You're using an unsupported browser. This site may not look optimal.

4 December 2018

Van Alen Institute Sells 30 West 22nd Street Building

FOR IMMEDIATE RELEASE Media contact: Sarah Haun, Van Alen Institute: shaun@vanalen.org, 212 924 7000 x12

VAN ALEN INSTITUTE SELLS 30 WEST 22ND STREET BUILDING Having Outgrown its Ground Floor Storefront, the Design Not-for-Profit Rebalances its Investment Portfolio to Advance Mission; Will Seek New Headquarters Location in NYC

New York, NY (December 4, 2018)‑‑Van Alen Institute announces the sale of 30 West 22nd Street, the building in the Flatiron District that the organization has owned, occupied, and operated as a landlord since the 1980s. Van Alen’s Board of Trustees and leadership made the decision to sell the 30 West 22nd Street property with the help of a number of real estate experts, not-for-profit advisors, and financial consultants. The sale closed on November 28, 2018 after a full year of strategy and planning.

“Van Alen Institute’s robust financial position, dramatic organizational growth, and ever-evolving program offerings led us to reconsider the usefulness of our continued role as owner of the West 22nd Street property,” said Jared Della Valle, CEO of Alloy Development and Van Alen’s Board Chair. “The sale allows us to focus and expand on VAI’s core purpose without the distractions of being a commercial landlord, and strengthens our already significant endowment so we can carry on Van Alen’s mission for the next 125 years.”

“Van Alen’s talented staff are the architects of some of the best programs and events in design,” said Elissa Black, Interim Executive Director of Van Alen Institute. “The ability to relieve the organization of the limitations imposed by our current physical space and landlord responsibilities will allow the creative team at the Institute to better focus on expanding our geographically dispersed public programs, interdisciplinary research, and renowned design competitions.”

“Van Alen has been uncommonly diligent and methodical in its decision to turn a real estate asset into a resource that gives the organization broad geographic and programmatic flexibility,” said Evan Kingsley of Plan A Advisors, the management consulting firm that guided Van Alen’s planning process around the sale. “The Board and staff took the long view and asked: what impact do we want to have on our field, and what will it take to achieve it?”

Changing Organization and Programs

In recent years, Van Alen Institute has grown as an organization and its programming has evolved considerably. With its roots in architecture, landscape architecture, and urban planning, Van Alen now looks beyond these professions to collaborate across disciplines and explore design as a tool to transform cities and improve people’s lives. Van Alen no longer hosts exhibitions or runs a bookstore, but is doing more geographically dispersed public programs, interdisciplinary research, and design competitions. The ground floor space it presently occupies is no longer adequate to support its staff or program audiences. The organization has been located elsewhere in New York City in the past and intends to purchase a new home in the city in the future.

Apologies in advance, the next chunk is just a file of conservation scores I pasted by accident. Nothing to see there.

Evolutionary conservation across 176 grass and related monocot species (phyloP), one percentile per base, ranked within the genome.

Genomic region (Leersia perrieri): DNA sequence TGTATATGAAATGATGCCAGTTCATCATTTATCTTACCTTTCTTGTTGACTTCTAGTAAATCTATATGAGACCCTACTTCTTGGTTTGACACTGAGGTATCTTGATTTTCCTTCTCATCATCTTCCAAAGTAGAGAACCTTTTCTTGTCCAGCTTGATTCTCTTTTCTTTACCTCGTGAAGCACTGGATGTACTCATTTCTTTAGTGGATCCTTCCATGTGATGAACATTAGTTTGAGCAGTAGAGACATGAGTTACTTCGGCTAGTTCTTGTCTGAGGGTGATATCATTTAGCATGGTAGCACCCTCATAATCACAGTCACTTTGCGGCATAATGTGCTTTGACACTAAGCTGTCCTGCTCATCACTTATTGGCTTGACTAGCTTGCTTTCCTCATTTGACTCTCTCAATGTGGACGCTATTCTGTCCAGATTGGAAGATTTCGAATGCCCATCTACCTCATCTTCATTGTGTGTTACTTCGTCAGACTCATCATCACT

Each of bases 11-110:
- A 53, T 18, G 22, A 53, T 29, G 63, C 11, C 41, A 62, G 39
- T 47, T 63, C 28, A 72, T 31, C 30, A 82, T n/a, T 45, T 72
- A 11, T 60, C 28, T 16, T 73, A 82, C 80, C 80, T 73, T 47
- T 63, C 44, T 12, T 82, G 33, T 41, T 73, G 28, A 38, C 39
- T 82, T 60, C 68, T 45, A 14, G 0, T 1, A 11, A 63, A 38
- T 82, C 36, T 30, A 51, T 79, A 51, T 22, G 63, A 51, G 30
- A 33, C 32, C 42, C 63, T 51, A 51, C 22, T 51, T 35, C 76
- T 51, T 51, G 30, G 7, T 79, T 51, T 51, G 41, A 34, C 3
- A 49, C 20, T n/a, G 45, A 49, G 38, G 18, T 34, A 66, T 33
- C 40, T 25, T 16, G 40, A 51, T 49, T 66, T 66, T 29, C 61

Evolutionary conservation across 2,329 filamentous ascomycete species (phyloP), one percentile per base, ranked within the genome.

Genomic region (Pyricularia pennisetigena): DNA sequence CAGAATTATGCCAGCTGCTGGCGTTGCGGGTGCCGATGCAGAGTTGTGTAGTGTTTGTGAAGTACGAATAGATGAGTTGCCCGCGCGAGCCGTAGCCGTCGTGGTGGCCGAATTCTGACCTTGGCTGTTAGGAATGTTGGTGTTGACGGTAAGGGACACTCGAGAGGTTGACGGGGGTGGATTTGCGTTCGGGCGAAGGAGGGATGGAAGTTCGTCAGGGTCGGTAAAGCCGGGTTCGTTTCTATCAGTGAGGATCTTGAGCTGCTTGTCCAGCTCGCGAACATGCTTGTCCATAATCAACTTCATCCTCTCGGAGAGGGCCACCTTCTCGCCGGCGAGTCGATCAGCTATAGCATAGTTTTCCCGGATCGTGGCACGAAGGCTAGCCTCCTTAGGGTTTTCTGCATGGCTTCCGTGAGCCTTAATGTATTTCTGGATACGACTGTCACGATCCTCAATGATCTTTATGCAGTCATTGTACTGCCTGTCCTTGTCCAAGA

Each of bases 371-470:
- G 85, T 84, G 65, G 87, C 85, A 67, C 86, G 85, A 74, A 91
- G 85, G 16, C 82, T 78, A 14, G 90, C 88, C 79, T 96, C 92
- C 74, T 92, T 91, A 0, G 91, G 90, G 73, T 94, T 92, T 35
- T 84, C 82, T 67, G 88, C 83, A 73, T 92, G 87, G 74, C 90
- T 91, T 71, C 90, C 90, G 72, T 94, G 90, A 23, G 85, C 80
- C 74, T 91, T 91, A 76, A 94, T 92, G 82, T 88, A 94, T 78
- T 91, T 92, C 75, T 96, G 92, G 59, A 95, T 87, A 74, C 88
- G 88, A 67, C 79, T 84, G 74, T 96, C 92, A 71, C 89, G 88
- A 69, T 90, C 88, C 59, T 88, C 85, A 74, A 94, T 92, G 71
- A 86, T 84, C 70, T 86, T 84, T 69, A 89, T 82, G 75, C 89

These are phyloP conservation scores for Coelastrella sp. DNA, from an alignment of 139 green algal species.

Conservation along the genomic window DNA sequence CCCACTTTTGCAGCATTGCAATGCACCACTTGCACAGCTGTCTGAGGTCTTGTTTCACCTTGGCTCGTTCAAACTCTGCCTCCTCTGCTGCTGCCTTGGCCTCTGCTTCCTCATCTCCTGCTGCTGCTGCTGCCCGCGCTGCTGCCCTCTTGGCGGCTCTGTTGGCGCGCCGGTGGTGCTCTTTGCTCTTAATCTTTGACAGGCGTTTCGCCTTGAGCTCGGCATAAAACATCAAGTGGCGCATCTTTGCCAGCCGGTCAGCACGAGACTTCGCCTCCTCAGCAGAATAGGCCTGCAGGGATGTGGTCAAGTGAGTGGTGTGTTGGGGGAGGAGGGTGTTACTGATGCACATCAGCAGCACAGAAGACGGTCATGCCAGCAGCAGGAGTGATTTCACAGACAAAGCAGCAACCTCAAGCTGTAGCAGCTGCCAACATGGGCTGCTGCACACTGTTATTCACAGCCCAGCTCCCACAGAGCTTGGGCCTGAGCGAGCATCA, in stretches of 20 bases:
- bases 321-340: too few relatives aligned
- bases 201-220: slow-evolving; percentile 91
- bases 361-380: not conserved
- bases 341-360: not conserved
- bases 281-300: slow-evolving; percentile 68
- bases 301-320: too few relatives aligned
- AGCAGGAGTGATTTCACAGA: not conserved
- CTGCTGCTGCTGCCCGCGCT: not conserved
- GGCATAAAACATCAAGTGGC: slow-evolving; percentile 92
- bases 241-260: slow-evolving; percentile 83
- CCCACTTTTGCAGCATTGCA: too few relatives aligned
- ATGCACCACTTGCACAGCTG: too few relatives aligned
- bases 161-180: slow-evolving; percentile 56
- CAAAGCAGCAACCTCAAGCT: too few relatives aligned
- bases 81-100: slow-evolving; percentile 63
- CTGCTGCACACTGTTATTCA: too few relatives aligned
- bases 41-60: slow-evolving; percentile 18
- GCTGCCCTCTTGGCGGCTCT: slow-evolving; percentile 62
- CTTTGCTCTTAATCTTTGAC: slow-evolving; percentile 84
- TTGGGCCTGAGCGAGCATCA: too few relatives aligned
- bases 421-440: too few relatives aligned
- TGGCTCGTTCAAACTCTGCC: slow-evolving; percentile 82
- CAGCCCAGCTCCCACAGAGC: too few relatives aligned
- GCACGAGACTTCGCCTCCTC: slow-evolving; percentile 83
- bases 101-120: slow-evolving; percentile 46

In the near term, Van Alen will continue to be located at 30 West 22nd Street. A leaseback option is part of the sale agreement and allows the organization to stay in its current location while it fine-tunes its go-forward strategy and the corresponding space needed to advance its mission.

Further Advancing the Mission

By disposing of its responsibilities as a commercial landlord and eliminating the distractions of property management, the Institute can more effectively fulfill its mission. Van Alen’s staff had been spending an increasing portion of their workday dealing with property management issues which, while essential, redirected important resources to activities outside of fulfilling Van Alen’s core purpose.

Unique Real Estate Market Conditions

As the Board, leadership and staff came to realize that the organization was outgrowing its current space, they also recognized that the building happens to be in a neighborhood that has appreciated faster than any other in New York City due to the increase in occupancy by the TAMI (technology, advertising, media, and information) industries. As such, the price that an investor was willing to pay for the building with an eye to future revenue far exceeded Van Alen’s actual income from rents, making it a sound financial decision.

Long-Term Financial Health and Opportunity

Van Alen’s financial health has improved dramatically in recent years. The Institute has expanded its staff as well as its domestic and international partnerships. It has increased its network of advisers and funders and enjoys the support of a more widespread and diverse group of patrons than ever before.

Looking to build on its current financial strength and momentum, early in the year the decision-makers reviewed the Institute’s investment portfolio which was heavily skewed toward real estate. They concluded that a rebalancing of assets was in order to ensure the long-term sustainability of the organization. In addition to eventually reinvesting in a different space in New York, Van Alen will increase its endowment, making it even more stable, nimble, and better able to plan for the future.

About Van Alen Institute

At Van Alen, we believe design can transform cities, landscapes, and regions to improve people’s lives. We collaborate with communities, scholars, policymakers, and professionals on local and global initiatives that rigorously investigate the most pressing social, cultural, and ecological challenges of tomorrow. Building on more than a century of experience, we develop cross-disciplinary research, provocative public programs, and inventive design competitions. For more information, please visit www.vanalen.org.